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May 21, 2015updated 29 Jan 2016 5:29pm

Is 'Global Crunch Part II' inevitable?

By Spear's

Stephen Hill on the revenge of debt, distress, deflation and ‘zombie banks’

”The financially fattened goose is well and truly cooked.’

The quote above is by Albert Edwards of Soci’t’ Generale as he had come to the conclusion that it’s probably ‘too late to avert another crisis’. It sounds like Albert the Realist is a reader of this column: the fact that no one has ever heard of him also means he’s probably got it right.

When exactly will this next crisis materialise? No one knows – any time between now and 2022 seems a good bet. Given Cameron’s political luck, he may be out before the next catastrophe. What will it be like when it does come? Read on.

The coming crisis, Global Crunch Part II (2015-whenever), is growing directly out of Global Crunch I (2008-2014) and the resultant QE to avert a complete financial crash, which kept bad debts in zombie banks while pumping up asset markets.

QE in the US ($3.5 trillion), the UK (’350 billion), the EU (’2.58 trillion by September 2016) and numbers impossible to comprehend in China (RMB trillions) and Japan (many trillions of yen) swelled the monetary base of these important currencies by massive multiples. When added to all the other debts in the world, it has stifled demand and growth and caused a massive debt-deflation spiral stalking the world.

The new Conservative government in the UK, for example, faced with a ’90 billion annual deficit, must increase taxes and cut expenses just to stand still, let alone begin to repay its ’1.4 trillion national debt. Every other QE nation has the same problem in a zero-growth deflationary world, as there is no official inflation – let alone any real growth – to reduce their debts.

So the first evidence of the coming crisis has been the currency wars, where every nation wants its currency to weaken, to boost its own economic growth: but in 2014 they all realised that they could not do it in the same economic cycle, or the result is zero.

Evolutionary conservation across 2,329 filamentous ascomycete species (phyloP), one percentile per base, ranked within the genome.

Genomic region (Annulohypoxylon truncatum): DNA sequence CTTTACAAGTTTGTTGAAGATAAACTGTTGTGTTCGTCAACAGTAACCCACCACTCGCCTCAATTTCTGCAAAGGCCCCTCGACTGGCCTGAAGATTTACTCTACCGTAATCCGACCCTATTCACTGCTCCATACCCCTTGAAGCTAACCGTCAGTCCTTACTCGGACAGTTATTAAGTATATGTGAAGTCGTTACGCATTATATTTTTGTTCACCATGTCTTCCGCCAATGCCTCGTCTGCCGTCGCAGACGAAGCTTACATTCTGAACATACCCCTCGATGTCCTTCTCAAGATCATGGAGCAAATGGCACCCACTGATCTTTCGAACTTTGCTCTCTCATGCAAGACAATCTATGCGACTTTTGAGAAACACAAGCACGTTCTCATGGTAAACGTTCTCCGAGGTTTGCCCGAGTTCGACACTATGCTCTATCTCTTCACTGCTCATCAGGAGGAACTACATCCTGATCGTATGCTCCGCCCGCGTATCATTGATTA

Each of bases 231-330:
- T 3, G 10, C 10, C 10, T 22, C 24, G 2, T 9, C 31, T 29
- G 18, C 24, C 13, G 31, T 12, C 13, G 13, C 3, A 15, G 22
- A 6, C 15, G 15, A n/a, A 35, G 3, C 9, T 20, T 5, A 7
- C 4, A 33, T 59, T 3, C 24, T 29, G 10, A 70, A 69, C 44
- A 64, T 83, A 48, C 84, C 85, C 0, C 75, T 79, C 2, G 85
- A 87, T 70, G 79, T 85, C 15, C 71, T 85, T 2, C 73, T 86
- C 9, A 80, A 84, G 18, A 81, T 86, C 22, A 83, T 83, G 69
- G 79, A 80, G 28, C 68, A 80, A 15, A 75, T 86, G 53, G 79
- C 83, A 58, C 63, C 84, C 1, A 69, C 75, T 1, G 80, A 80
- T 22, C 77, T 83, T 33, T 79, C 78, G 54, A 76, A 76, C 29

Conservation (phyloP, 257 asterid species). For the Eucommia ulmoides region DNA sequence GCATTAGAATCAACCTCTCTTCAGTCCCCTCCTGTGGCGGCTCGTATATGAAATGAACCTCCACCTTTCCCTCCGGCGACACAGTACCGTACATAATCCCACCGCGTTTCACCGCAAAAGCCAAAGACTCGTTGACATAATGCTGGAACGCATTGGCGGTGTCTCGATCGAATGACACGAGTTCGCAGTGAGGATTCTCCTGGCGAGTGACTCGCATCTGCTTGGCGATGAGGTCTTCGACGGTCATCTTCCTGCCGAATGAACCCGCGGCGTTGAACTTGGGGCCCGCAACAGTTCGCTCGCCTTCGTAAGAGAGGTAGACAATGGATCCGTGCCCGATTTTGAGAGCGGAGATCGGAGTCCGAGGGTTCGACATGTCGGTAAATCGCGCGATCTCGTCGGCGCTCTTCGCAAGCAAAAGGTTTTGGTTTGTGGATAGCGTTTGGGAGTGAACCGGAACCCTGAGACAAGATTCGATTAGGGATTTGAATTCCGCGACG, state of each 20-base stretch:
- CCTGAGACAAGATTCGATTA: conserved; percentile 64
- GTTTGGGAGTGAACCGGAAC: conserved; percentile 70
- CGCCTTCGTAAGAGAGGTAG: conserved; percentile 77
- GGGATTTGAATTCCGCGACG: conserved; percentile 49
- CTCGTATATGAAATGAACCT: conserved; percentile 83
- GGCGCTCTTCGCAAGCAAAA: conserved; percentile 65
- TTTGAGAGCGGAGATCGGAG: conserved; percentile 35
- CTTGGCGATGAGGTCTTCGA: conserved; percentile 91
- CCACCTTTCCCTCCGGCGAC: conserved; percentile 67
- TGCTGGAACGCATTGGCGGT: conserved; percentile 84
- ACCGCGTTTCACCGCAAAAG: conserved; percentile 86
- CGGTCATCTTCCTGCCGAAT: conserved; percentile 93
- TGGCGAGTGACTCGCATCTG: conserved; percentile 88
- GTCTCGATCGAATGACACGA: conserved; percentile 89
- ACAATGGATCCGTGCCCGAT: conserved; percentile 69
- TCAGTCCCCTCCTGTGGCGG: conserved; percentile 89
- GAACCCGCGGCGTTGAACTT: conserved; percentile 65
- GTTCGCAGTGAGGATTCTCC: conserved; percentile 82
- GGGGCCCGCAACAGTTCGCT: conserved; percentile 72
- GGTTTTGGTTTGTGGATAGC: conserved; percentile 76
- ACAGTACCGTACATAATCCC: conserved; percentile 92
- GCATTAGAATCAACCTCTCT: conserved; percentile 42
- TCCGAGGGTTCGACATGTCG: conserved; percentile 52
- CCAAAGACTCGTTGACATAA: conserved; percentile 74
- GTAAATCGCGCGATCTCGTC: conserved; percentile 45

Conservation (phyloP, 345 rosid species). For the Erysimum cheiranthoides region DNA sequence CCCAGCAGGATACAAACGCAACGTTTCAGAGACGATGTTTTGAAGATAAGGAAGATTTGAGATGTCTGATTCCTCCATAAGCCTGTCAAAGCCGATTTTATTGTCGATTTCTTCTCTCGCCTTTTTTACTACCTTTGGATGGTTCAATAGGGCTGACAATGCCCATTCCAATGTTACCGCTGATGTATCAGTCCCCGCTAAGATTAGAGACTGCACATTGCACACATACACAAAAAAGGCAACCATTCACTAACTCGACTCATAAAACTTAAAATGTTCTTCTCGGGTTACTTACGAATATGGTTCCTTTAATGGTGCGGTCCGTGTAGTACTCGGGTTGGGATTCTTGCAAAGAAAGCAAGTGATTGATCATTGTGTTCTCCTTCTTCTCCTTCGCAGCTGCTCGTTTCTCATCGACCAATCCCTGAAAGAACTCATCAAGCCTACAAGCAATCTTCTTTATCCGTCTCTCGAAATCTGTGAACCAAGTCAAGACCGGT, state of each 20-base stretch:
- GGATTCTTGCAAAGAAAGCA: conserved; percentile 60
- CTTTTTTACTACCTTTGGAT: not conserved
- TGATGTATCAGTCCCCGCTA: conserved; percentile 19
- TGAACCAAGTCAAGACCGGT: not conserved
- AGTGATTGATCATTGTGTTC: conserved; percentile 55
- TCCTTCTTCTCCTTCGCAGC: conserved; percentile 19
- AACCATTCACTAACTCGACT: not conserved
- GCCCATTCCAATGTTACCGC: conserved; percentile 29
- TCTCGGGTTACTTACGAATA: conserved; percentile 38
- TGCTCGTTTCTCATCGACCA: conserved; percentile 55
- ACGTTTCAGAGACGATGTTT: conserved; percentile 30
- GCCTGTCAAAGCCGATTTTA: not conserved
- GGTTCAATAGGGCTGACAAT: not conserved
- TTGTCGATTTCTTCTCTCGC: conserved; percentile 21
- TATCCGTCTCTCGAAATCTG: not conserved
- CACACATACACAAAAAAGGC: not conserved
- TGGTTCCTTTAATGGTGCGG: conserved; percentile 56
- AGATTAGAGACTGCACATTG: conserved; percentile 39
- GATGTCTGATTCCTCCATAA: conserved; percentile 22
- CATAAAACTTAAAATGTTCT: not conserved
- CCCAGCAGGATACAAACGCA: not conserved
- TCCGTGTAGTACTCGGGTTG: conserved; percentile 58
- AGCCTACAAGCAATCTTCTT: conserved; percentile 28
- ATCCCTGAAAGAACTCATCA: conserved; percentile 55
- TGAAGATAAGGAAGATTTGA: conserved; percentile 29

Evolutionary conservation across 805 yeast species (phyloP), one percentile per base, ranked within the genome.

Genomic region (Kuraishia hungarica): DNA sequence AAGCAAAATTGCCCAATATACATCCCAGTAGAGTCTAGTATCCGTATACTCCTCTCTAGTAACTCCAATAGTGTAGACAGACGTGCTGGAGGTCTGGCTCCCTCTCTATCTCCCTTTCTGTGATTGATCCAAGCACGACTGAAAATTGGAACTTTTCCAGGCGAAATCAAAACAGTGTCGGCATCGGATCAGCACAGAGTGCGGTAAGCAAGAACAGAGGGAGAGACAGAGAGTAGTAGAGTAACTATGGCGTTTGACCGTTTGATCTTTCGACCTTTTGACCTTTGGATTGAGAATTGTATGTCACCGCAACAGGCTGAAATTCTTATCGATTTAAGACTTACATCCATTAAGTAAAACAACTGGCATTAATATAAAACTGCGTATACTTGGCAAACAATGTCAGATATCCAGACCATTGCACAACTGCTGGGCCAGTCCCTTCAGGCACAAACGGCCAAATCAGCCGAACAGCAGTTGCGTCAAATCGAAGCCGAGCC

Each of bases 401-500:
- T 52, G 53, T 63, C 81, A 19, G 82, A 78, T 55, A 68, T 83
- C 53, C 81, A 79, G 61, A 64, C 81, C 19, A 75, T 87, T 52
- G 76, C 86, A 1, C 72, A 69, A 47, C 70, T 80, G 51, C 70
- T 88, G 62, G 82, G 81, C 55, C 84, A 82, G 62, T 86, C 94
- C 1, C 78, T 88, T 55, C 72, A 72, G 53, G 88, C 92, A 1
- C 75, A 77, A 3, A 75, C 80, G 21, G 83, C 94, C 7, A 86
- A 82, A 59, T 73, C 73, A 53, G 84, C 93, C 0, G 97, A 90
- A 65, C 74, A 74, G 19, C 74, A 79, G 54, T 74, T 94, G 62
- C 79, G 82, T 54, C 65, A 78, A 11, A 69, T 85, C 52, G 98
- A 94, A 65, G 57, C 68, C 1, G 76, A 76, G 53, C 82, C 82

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Irving Fisher’s debt-deflation theory defined a sequence of events that leads to the debt-bubble bursting: debt liquidation and distress selling lead to a contraction of the money supply as bank loans are repaid, causing a fall in the level of asset prices and a greater fall in business assets, causing bankruptcies, a reduction in output, a fall in profits and a rise in redundancies and soup kitchens. He saw it in the 1930s, when his own assets were lost.

For governments, deflation knocks the tax base and services and welfare just have to be cut and hacked back. For employers, sales prices, profits, headcount and investment are squeezed and cut back. The higher unemployment hits the government’s budget again, meaning yet more tax increases.

In the end, the deflation disease kills governments’, companies’ and individuals’ finances. Fiat currencies lose their value progressively and are finished, and have to have two or three noughts struck off them.

The middle classes are particularly badly hit, and their assets and pensions are practically wiped out. It has happened in Germany in 1923 and in America in 1929.

This 2015 deflation, in a global economy mired in debt, has the possibility of growing and going global. No wonder Albert Edwards of Soci’t’ G’n’rale is shaking, as with one more boom like the last one, he can see his own assets disappearing up the swanny, along with his bank and his job.

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